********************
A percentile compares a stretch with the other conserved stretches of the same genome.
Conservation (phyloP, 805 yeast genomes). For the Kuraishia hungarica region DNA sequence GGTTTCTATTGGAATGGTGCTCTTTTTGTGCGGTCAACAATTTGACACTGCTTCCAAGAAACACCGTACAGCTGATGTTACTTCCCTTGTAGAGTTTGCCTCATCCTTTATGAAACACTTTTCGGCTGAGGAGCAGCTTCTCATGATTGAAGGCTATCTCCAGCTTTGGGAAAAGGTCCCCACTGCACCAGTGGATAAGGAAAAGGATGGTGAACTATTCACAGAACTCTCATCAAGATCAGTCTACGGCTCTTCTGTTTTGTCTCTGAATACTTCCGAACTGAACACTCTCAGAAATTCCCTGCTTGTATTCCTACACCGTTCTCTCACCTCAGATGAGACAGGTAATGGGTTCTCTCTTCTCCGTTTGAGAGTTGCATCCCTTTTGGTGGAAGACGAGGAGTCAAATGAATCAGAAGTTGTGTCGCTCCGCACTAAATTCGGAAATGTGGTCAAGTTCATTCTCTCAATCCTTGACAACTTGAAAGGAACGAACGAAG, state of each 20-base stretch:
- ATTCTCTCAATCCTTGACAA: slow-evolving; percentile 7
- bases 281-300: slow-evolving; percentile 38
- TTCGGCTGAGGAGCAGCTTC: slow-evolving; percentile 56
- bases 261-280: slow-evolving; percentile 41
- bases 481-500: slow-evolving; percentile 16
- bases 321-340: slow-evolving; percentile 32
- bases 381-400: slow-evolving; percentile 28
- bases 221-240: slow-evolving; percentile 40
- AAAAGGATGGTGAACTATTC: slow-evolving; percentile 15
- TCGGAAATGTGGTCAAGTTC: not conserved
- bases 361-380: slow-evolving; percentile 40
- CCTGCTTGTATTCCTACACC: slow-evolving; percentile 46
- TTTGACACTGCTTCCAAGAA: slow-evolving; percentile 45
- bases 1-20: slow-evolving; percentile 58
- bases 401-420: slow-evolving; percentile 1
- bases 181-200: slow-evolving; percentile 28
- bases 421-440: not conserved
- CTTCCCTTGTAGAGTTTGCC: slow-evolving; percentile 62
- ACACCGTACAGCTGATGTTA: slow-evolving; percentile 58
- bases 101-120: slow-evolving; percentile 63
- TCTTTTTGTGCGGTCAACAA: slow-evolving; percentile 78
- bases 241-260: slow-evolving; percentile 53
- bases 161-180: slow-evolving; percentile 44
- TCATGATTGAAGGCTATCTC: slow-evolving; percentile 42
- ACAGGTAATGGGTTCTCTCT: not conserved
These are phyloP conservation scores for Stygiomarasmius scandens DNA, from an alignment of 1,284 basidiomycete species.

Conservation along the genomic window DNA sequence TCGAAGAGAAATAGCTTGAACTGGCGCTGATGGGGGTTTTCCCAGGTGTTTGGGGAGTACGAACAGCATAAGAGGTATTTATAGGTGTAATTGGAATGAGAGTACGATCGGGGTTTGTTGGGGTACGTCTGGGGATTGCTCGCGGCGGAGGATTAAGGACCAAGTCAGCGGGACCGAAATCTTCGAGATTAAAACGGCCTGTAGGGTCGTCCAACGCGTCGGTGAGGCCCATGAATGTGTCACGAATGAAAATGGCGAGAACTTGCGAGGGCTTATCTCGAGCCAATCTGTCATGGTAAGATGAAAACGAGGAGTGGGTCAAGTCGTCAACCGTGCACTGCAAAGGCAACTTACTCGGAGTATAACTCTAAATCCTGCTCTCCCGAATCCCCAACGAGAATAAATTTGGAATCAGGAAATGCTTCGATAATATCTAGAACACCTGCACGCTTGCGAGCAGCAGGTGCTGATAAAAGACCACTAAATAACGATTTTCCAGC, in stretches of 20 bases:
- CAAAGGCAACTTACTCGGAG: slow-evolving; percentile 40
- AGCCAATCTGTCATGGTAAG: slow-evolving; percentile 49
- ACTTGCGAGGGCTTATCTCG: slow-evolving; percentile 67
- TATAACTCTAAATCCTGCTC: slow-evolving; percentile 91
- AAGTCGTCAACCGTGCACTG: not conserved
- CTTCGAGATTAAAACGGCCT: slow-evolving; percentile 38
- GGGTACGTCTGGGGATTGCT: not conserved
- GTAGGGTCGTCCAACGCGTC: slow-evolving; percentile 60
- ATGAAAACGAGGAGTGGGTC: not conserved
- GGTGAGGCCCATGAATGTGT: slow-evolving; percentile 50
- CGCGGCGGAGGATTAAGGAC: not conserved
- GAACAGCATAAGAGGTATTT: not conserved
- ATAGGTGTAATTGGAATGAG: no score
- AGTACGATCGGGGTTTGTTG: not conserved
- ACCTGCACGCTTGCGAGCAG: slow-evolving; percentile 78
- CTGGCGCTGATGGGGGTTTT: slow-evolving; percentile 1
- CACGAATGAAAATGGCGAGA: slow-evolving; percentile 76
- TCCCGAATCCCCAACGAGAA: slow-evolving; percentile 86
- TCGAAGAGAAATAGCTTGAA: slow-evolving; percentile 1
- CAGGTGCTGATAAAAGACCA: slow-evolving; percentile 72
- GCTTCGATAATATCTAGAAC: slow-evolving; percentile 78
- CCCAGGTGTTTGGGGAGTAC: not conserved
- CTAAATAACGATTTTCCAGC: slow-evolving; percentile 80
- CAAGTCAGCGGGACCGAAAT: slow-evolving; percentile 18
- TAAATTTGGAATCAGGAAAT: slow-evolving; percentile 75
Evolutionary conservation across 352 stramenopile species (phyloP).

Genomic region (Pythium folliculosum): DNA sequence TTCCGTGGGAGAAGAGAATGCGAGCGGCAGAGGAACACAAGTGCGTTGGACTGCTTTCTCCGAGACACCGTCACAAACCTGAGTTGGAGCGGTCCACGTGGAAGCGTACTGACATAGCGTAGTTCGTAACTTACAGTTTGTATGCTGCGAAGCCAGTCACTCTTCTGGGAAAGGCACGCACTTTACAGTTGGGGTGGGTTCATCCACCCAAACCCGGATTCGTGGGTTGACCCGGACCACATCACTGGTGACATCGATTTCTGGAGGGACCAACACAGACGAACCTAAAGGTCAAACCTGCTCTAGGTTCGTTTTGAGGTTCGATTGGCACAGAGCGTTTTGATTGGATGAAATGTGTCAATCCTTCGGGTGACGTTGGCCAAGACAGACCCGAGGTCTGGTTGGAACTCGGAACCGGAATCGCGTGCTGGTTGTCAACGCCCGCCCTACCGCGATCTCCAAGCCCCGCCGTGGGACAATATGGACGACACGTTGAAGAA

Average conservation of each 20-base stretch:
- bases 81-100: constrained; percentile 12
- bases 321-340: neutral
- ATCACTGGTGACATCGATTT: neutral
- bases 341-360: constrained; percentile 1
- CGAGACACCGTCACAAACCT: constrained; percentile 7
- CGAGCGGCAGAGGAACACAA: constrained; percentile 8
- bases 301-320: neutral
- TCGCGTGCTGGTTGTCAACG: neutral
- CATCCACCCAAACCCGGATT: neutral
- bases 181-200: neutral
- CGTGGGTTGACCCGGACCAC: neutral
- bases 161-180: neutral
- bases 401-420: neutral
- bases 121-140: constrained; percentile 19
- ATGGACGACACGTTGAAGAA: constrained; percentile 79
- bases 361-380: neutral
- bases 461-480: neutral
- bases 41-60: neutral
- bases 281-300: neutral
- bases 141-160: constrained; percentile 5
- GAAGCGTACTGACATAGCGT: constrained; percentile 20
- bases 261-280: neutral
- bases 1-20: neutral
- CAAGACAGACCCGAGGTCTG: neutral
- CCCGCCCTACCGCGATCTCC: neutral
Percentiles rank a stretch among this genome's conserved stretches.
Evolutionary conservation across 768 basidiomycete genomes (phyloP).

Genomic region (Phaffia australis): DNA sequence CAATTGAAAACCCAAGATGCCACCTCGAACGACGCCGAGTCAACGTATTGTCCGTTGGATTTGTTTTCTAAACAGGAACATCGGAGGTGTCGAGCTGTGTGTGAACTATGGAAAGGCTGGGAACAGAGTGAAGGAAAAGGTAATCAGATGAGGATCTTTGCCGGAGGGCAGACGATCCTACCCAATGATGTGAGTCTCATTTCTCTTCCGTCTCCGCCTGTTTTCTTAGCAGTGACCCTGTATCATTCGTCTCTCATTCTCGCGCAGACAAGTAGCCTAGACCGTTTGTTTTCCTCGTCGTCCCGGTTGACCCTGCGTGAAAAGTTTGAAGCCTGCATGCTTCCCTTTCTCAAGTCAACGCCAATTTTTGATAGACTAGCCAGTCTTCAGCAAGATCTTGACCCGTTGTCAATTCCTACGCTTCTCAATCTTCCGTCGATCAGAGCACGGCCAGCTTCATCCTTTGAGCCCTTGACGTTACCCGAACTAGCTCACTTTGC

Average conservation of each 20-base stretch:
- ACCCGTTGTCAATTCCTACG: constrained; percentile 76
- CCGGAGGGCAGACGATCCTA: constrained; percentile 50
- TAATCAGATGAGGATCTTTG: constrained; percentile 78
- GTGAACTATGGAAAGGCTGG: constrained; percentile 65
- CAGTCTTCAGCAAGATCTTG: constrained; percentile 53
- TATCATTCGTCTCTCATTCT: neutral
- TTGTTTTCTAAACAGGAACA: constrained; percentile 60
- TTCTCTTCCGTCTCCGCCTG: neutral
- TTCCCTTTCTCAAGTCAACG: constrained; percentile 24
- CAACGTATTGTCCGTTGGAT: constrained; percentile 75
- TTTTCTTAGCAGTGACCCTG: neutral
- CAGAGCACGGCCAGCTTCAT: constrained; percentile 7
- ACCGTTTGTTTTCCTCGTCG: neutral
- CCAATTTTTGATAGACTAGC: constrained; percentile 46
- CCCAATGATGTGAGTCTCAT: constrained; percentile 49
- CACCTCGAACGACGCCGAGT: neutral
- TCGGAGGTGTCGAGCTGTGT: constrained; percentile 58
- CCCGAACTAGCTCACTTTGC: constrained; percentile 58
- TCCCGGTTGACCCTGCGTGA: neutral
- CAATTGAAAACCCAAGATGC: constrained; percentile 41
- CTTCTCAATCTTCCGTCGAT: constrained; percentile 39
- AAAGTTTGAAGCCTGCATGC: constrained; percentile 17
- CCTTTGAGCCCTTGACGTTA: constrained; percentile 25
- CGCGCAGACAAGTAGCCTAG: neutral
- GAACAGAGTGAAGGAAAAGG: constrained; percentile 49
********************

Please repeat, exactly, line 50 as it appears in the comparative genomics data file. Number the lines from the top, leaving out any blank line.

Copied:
- GCTTCGATAATATCTAGAAC: slow-evolving; percentile 78